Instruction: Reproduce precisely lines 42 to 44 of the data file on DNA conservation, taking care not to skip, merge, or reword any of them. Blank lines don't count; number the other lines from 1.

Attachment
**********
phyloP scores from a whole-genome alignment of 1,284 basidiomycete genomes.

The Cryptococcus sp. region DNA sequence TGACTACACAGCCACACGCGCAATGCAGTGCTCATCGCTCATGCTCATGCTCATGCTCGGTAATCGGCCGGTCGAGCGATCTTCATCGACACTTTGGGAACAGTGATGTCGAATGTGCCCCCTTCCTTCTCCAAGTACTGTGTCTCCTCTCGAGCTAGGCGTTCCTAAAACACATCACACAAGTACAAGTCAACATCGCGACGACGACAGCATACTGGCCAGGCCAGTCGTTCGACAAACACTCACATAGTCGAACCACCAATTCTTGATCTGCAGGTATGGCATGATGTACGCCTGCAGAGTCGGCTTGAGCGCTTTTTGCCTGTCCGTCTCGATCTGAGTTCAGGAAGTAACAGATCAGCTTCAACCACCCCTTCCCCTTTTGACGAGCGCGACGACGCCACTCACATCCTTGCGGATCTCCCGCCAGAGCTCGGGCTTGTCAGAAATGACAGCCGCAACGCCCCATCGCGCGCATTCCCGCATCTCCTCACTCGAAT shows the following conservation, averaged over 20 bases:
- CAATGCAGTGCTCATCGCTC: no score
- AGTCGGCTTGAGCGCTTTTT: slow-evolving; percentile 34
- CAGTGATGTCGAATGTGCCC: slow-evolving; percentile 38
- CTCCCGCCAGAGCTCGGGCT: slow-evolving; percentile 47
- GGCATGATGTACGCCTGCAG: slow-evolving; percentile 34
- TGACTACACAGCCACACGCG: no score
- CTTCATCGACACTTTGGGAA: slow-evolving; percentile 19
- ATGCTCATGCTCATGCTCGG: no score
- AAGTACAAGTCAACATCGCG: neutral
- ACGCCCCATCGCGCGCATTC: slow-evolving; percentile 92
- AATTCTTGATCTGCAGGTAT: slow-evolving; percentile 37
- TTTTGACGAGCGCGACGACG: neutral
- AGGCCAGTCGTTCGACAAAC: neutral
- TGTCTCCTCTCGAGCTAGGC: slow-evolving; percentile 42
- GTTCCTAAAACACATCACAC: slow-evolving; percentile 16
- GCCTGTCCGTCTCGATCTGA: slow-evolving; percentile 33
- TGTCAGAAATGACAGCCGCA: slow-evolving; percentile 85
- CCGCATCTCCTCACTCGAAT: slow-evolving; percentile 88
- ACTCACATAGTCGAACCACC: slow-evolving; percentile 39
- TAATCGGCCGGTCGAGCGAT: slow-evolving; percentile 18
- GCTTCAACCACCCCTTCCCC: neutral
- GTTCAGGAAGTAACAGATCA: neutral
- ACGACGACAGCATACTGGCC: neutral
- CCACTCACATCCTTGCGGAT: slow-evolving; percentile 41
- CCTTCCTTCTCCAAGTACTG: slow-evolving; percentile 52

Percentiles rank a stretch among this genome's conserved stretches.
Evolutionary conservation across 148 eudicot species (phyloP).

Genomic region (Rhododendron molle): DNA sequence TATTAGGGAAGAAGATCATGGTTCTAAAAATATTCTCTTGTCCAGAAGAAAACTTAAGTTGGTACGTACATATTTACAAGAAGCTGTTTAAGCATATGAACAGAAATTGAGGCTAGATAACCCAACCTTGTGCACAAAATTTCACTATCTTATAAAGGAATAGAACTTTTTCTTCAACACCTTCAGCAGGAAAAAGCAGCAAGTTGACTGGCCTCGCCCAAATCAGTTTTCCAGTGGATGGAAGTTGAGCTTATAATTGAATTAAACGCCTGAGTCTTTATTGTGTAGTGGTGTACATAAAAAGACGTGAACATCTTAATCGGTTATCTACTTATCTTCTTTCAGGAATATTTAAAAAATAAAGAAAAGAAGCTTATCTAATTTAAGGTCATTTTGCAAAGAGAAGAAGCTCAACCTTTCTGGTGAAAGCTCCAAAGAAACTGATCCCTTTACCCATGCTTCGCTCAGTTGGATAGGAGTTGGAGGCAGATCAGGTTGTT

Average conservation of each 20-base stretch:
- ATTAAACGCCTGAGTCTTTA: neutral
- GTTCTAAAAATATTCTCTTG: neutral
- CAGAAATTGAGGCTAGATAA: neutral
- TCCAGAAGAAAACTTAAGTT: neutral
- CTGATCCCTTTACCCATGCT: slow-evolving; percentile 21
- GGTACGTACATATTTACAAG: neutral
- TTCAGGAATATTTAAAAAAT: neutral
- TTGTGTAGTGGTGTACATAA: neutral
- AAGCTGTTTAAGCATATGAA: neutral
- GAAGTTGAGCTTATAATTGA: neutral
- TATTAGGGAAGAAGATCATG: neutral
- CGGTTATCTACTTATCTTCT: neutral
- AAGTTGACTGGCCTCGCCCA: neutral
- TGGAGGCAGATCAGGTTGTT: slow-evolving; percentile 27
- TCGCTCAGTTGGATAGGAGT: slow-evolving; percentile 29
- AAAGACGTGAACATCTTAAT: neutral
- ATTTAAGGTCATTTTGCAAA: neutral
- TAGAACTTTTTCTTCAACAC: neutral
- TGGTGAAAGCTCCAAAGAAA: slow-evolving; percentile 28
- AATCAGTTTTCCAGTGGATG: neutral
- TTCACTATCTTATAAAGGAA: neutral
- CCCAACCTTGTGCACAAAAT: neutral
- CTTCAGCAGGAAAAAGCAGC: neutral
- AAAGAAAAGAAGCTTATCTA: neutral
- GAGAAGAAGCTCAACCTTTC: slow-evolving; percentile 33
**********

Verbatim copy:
- TATTAGGGAAGAAGATCATG: neutral
- CGGTTATCTACTTATCTTCT: neutral
- AAGTTGACTGGCCTCGCCCA: neutral